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How Does Isvara See Me?
Conrad: Using words from your email, which were/are of help: “…from the viewpoint of jiva, the mind: more often now, there is the direct, and at times, the indirect but ever clearer understanding/realization, that (indeed) every experience IS ‘me,’ and that ‘I am not, and never was, a person.’”
Shams: Yes, and also you are completely free of experience.
Conrad: I, “ordinary” awareness, the Light on what is, is recognized more often as my only true/real identity/nature.
Besides almost daily inquiry/study and energetic healing sessions, as you suggested, which was of real help, further action is necessary and undertaken: breathwork (around birth and early childhood), which already gives some release.
Shams: I’m glad that you’ve found useful tools. I don’t remember talking specifically about those methods, but if it’s working then it’s great. The most important understanding here is that there are different areas in the apparent world that should be addressed differently.
Conrad: A question also; yesterday in a satsang at the site, i/I read in a commentary that Isvara sees you as perfect, whole/complete, as the Self, non-dual awareness. Can you please comment on this, as this expression now only seems to give a hint, not a clear/real recognition/understanding?
Shams: I copy this here from a summary written by James. It’s the definition of Isvara:
“Once maya is operating, awareness ‘assumes’ the role of Creator and apparently identifies with maya. Awareness in association with maya (ignorance) is then referred to as Isvara, or ‘God,’ the creator, preserver and destroyer of the objects in the dharma field. As such it is also known as the macrocosmic mind, the causal body, or the deep-sleep state. Isvara, or maya, is a ‘limiting adjunct’ for awareness in that it causes awareness to appear as the limited world. Again, this implies a sequence of ‘events,’ which is not correct, because it infers time; we describe it so because we need to understand the distinction between the real and the apparently real, satya and mithya.”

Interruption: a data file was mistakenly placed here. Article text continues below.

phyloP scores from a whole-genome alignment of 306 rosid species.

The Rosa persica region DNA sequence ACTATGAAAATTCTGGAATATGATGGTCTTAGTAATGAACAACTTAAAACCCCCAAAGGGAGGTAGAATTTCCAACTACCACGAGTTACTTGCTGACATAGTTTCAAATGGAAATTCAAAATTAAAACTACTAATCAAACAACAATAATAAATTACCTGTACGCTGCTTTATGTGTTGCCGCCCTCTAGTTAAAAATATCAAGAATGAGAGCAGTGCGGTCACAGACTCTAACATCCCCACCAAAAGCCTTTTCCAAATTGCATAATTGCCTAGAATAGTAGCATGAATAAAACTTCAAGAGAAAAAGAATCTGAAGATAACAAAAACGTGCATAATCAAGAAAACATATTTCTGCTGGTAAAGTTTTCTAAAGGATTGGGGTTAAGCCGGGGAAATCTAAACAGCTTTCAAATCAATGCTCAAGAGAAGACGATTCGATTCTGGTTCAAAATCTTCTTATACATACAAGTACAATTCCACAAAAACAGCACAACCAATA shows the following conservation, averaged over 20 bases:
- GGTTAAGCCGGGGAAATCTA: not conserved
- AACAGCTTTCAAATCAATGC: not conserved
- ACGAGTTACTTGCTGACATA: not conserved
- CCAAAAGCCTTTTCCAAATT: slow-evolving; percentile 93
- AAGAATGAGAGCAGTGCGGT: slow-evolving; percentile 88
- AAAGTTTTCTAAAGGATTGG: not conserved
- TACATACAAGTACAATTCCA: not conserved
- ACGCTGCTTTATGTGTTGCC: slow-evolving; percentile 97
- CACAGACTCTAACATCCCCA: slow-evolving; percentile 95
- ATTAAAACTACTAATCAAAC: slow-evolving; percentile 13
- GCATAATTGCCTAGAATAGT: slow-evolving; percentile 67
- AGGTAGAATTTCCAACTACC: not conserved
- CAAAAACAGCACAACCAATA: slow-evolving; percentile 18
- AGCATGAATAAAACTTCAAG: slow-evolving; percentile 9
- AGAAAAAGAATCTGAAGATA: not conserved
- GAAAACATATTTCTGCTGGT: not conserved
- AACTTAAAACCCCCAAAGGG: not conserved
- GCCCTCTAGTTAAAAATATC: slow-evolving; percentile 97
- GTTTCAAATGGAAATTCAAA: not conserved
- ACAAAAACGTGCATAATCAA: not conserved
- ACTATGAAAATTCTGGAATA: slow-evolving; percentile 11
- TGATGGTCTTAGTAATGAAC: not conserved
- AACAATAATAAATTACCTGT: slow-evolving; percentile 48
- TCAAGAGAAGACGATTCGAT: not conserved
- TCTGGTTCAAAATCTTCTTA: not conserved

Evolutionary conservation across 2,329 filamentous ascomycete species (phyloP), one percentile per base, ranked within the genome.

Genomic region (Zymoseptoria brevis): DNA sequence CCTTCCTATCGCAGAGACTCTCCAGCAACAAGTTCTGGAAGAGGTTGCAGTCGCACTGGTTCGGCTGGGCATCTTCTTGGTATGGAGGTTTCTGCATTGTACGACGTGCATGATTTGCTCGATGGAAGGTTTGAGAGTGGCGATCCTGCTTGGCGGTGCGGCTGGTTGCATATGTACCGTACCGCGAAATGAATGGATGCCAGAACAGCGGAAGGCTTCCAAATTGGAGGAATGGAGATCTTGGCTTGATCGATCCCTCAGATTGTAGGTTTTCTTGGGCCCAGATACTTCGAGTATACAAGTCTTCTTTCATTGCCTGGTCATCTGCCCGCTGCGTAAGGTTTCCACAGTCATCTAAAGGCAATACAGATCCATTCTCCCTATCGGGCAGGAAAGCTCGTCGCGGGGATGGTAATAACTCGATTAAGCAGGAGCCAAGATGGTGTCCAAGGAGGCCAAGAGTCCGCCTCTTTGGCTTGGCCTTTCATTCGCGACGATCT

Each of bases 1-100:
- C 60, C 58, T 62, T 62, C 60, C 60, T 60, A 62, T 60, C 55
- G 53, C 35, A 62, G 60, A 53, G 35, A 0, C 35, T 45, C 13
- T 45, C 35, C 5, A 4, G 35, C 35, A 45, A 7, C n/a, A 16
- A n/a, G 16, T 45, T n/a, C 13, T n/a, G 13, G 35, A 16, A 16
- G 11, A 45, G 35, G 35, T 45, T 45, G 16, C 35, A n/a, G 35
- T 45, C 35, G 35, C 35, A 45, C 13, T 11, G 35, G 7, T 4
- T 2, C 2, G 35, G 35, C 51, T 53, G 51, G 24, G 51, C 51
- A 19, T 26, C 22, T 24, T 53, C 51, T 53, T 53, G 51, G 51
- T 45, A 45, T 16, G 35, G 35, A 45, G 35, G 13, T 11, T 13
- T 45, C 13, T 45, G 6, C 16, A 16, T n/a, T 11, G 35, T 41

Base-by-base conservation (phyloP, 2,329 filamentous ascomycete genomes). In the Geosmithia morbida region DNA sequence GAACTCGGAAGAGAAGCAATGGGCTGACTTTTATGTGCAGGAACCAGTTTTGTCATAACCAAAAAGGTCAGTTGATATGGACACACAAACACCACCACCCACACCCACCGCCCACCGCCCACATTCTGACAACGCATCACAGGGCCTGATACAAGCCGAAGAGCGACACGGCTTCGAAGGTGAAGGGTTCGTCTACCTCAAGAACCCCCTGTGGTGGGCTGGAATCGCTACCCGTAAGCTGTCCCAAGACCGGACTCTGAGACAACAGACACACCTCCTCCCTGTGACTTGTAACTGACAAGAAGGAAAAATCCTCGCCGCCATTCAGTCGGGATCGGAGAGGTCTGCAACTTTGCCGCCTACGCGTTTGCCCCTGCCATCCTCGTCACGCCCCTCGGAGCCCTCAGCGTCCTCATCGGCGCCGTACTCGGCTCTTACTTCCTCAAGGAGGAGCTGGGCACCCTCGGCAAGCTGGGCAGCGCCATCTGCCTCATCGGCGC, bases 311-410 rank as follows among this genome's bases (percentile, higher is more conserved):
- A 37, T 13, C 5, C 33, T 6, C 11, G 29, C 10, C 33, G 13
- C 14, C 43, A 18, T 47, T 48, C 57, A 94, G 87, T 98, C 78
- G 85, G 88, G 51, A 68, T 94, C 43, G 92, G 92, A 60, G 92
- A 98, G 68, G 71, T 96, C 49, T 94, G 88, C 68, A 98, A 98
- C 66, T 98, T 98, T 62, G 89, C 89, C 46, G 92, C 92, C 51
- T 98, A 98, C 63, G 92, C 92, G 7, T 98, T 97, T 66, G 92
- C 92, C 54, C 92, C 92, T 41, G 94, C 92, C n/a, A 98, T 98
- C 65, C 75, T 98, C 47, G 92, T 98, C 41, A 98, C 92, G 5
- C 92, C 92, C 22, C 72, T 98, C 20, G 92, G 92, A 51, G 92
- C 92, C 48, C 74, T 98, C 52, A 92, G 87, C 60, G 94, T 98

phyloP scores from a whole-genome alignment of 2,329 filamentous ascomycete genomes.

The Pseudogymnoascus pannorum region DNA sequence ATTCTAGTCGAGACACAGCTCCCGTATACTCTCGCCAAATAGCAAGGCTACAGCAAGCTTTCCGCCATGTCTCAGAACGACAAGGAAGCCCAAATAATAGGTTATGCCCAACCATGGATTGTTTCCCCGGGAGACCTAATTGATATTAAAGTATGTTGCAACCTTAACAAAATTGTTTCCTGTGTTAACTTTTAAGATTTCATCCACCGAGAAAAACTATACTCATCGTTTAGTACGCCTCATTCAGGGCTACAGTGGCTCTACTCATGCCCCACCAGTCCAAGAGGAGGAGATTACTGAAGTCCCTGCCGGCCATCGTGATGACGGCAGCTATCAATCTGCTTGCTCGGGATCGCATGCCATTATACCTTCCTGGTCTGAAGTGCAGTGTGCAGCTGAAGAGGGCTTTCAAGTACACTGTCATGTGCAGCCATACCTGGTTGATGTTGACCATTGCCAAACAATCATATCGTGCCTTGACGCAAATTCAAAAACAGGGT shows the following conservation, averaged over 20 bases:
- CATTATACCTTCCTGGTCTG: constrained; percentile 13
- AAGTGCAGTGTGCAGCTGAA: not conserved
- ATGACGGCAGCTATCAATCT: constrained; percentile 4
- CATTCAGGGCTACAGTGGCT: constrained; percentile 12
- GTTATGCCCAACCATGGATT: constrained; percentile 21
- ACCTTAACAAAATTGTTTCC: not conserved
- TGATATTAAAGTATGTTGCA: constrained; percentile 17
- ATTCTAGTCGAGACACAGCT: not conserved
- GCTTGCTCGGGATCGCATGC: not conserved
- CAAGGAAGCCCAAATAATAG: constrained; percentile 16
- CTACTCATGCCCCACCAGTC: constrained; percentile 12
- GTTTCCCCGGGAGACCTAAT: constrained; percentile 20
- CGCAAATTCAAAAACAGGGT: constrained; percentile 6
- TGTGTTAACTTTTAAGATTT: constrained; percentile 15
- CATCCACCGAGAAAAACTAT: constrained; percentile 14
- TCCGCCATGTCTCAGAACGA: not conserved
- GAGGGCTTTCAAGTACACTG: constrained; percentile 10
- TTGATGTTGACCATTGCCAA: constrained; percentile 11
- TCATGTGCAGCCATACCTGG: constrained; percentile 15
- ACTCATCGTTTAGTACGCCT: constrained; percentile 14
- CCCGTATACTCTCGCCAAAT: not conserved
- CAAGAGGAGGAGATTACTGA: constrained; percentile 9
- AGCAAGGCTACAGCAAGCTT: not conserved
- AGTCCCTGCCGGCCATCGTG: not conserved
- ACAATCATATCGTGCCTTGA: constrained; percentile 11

So we have the idea of Isvara (the macrocosmic mind) because we have to make a difference between it and the individual mind (jiva). Also, we have to name it in order to separate the self and its manifestation.
However, Isvara and the jiva have something in common: both of them are the self. Isvara, as the macrocosmic mind, operates ignorance, but it also is beyond ignorance because it’s already the self and knows it. So the point of view of the whole Creation is the point of view of Isvara, who is the self and is aware of it. Isvara is not separated from its parts (all the beings). Every part of Isvara has the complete nature of Isvara, which is the self. If the macrocosmic mind knows it, therefore it sees every speck of the creation as perfect, limitless, eternal. That’s not because every object has something special, but because every object is nothing but the Witness, which is perfect, limitless, eternal.
I hope this is useful. If it’s not clear enough, please tell me which is your specific doubt about the relationship between Isvara, the jiva and the self.